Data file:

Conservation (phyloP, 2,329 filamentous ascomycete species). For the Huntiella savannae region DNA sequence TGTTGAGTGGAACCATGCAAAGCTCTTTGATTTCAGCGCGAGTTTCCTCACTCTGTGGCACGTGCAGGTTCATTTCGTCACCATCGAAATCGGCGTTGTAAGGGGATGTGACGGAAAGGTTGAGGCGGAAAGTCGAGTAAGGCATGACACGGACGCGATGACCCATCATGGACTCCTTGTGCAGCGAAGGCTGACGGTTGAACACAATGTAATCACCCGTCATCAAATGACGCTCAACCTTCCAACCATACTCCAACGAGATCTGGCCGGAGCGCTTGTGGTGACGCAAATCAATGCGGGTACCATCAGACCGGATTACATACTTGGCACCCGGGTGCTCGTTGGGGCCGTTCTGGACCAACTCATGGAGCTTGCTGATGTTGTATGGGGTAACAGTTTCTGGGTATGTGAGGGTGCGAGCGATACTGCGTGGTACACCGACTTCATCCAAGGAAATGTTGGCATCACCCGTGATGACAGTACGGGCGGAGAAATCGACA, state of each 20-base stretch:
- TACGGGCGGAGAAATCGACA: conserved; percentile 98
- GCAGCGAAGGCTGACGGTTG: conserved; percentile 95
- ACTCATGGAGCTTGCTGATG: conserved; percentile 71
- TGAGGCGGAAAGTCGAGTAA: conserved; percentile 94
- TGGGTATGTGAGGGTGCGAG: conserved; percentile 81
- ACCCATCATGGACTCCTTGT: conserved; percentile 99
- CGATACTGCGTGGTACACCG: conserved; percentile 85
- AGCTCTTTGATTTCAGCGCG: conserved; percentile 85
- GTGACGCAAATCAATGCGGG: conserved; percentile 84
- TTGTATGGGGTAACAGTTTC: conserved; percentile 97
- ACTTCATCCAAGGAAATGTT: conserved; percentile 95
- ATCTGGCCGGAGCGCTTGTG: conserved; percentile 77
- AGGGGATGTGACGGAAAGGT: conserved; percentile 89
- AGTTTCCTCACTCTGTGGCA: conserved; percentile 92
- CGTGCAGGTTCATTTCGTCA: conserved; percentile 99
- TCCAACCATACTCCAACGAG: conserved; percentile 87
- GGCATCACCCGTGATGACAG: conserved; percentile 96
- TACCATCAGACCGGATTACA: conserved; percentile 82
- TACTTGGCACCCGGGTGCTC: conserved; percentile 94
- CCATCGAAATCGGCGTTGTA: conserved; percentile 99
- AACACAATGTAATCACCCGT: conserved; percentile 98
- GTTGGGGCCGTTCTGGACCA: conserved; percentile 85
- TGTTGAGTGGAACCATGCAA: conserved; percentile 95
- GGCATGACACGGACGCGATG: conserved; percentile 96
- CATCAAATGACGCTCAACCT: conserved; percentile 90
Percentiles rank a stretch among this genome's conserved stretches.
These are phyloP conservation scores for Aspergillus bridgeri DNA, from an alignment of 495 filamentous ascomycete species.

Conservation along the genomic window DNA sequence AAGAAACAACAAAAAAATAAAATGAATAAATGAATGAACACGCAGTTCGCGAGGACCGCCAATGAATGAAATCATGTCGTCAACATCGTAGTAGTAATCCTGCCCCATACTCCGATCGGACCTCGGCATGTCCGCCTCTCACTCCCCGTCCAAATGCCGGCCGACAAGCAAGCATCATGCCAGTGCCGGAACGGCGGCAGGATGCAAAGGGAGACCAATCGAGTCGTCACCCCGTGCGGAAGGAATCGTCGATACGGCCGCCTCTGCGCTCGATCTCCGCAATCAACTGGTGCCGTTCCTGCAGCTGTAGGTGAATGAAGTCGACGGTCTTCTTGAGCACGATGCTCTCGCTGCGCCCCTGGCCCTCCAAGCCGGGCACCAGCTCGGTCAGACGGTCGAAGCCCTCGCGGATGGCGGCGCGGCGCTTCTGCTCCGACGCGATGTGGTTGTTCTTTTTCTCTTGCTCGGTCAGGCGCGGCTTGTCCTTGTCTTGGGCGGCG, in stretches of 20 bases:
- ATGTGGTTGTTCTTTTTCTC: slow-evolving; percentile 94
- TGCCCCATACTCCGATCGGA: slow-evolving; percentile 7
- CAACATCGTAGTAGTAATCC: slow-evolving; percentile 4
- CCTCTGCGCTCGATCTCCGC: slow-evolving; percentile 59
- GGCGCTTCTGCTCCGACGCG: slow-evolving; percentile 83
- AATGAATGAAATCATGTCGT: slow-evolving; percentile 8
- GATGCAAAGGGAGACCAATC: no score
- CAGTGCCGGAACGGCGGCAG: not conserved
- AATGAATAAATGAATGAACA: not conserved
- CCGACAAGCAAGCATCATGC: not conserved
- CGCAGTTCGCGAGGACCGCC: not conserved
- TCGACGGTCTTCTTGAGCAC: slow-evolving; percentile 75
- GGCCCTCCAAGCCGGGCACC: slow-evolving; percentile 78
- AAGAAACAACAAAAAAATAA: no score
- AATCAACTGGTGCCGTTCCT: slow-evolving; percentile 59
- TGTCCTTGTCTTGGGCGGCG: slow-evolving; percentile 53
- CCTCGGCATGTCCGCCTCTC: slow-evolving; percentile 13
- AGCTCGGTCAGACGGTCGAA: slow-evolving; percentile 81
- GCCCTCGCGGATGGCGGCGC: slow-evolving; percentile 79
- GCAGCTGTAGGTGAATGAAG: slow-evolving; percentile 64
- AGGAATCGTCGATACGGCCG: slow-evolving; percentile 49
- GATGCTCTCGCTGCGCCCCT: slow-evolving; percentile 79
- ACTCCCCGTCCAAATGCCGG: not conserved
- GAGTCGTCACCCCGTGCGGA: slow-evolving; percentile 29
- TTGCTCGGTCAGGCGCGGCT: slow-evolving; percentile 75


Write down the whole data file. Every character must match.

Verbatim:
Conservation (phyloP, 2,329 filamentous ascomycete species). For the Huntiella savannae region DNA sequence TGTTGAGTGGAACCATGCAAAGCTCTTTGATTTCAGCGCGAGTTTCCTCACTCTGTGGCACGTGCAGGTTCATTTCGTCACCATCGAAATCGGCGTTGTAAGGGGATGTGACGGAAAGGTTGAGGCGGAAAGTCGAGTAAGGCATGACACGGACGCGATGACCCATCATGGACTCCTTGTGCAGCGAAGGCTGACGGTTGAACACAATGTAATCACCCGTCATCAAATGACGCTCAACCTTCCAACCATACTCCAACGAGATCTGGCCGGAGCGCTTGTGGTGACGCAAATCAATGCGGGTACCATCAGACCGGATTACATACTTGGCACCCGGGTGCTCGTTGGGGCCGTTCTGGACCAACTCATGGAGCTTGCTGATGTTGTATGGGGTAACAGTTTCTGGGTATGTGAGGGTGCGAGCGATACTGCGTGGTACACCGACTTCATCCAAGGAAATGTTGGCATCACCCGTGATGACAGTACGGGCGGAGAAATCGACA, state of each 20-base stretch:
- TACGGGCGGAGAAATCGACA: conserved; percentile 98
- GCAGCGAAGGCTGACGGTTG: conserved; percentile 95
- ACTCATGGAGCTTGCTGATG: conserved; percentile 71
- TGAGGCGGAAAGTCGAGTAA: conserved; percentile 94
- TGGGTATGTGAGGGTGCGAG: conserved; percentile 81
- ACCCATCATGGACTCCTTGT: conserved; percentile 99
- CGATACTGCGTGGTACACCG: conserved; percentile 85
- AGCTCTTTGATTTCAGCGCG: conserved; percentile 85
- GTGACGCAAATCAATGCGGG: conserved; percentile 84
- TTGTATGGGGTAACAGTTTC: conserved; percentile 97
- ACTTCATCCAAGGAAATGTT: conserved; percentile 95
- ATCTGGCCGGAGCGCTTGTG: conserved; percentile 77
- AGGGGATGTGACGGAAAGGT: conserved; percentile 89
- AGTTTCCTCACTCTGTGGCA: conserved; percentile 92
- CGTGCAGGTTCATTTCGTCA: conserved; percentile 99
- TCCAACCATACTCCAACGAG: conserved; percentile 87
- GGCATCACCCGTGATGACAG: conserved; percentile 96
- TACCATCAGACCGGATTACA: conserved; percentile 82
- TACTTGGCACCCGGGTGCTC: conserved; percentile 94
- CCATCGAAATCGGCGTTGTA: conserved; percentile 99
- AACACAATGTAATCACCCGT: conserved; percentile 98
- GTTGGGGCCGTTCTGGACCA: conserved; percentile 85
- TGTTGAGTGGAACCATGCAA: conserved; percentile 95
- GGCATGACACGGACGCGATG: conserved; percentile 96
- CATCAAATGACGCTCAACCT: conserved; percentile 90
Percentiles rank a stretch among this genome's conserved stretches.
These are phyloP conservation scores for Aspergillus bridgeri DNA, from an alignment of 495 filamentous ascomycete species.

Conservation along the genomic window DNA sequence AAGAAACAACAAAAAAATAAAATGAATAAATGAATGAACACGCAGTTCGCGAGGACCGCCAATGAATGAAATCATGTCGTCAACATCGTAGTAGTAATCCTGCCCCATACTCCGATCGGACCTCGGCATGTCCGCCTCTCACTCCCCGTCCAAATGCCGGCCGACAAGCAAGCATCATGCCAGTGCCGGAACGGCGGCAGGATGCAAAGGGAGACCAATCGAGTCGTCACCCCGTGCGGAAGGAATCGTCGATACGGCCGCCTCTGCGCTCGATCTCCGCAATCAACTGGTGCCGTTCCTGCAGCTGTAGGTGAATGAAGTCGACGGTCTTCTTGAGCACGATGCTCTCGCTGCGCCCCTGGCCCTCCAAGCCGGGCACCAGCTCGGTCAGACGGTCGAAGCCCTCGCGGATGGCGGCGCGGCGCTTCTGCTCCGACGCGATGTGGTTGTTCTTTTTCTCTTGCTCGGTCAGGCGCGGCTTGTCCTTGTCTTGGGCGGCG, in stretches of 20 bases:
- ATGTGGTTGTTCTTTTTCTC: slow-evolving; percentile 94
- TGCCCCATACTCCGATCGGA: slow-evolving; percentile 7
- CAACATCGTAGTAGTAATCC: slow-evolving; percentile 4
- CCTCTGCGCTCGATCTCCGC: slow-evolving; percentile 59
- GGCGCTTCTGCTCCGACGCG: slow-evolving; percentile 83
- AATGAATGAAATCATGTCGT: slow-evolving; percentile 8
- GATGCAAAGGGAGACCAATC: no score
- CAGTGCCGGAACGGCGGCAG: not conserved
- AATGAATAAATGAATGAACA: not conserved
- CCGACAAGCAAGCATCATGC: not conserved
- CGCAGTTCGCGAGGACCGCC: not conserved
- TCGACGGTCTTCTTGAGCAC: slow-evolving; percentile 75
- GGCCCTCCAAGCCGGGCACC: slow-evolving; percentile 78
- AAGAAACAACAAAAAAATAA: no score
- AATCAACTGGTGCCGTTCCT: slow-evolving; percentile 59
- TGTCCTTGTCTTGGGCGGCG: slow-evolving; percentile 53
- CCTCGGCATGTCCGCCTCTC: slow-evolving; percentile 13
- AGCTCGGTCAGACGGTCGAA: slow-evolving; percentile 81
- GCCCTCGCGGATGGCGGCGC: slow-evolving; percentile 79
- GCAGCTGTAGGTGAATGAAG: slow-evolving; percentile 64
- AGGAATCGTCGATACGGCCG: slow-evolving; percentile 49
- GATGCTCTCGCTGCGCCCCT: slow-evolving; percentile 79
- ACTCCCCGTCCAAATGCCGG: not conserved
- GAGTCGTCACCCCGTGCGGA: slow-evolving; percentile 29
- TTGCTCGGTCAGGCGCGGCT: slow-evolving; percentile 75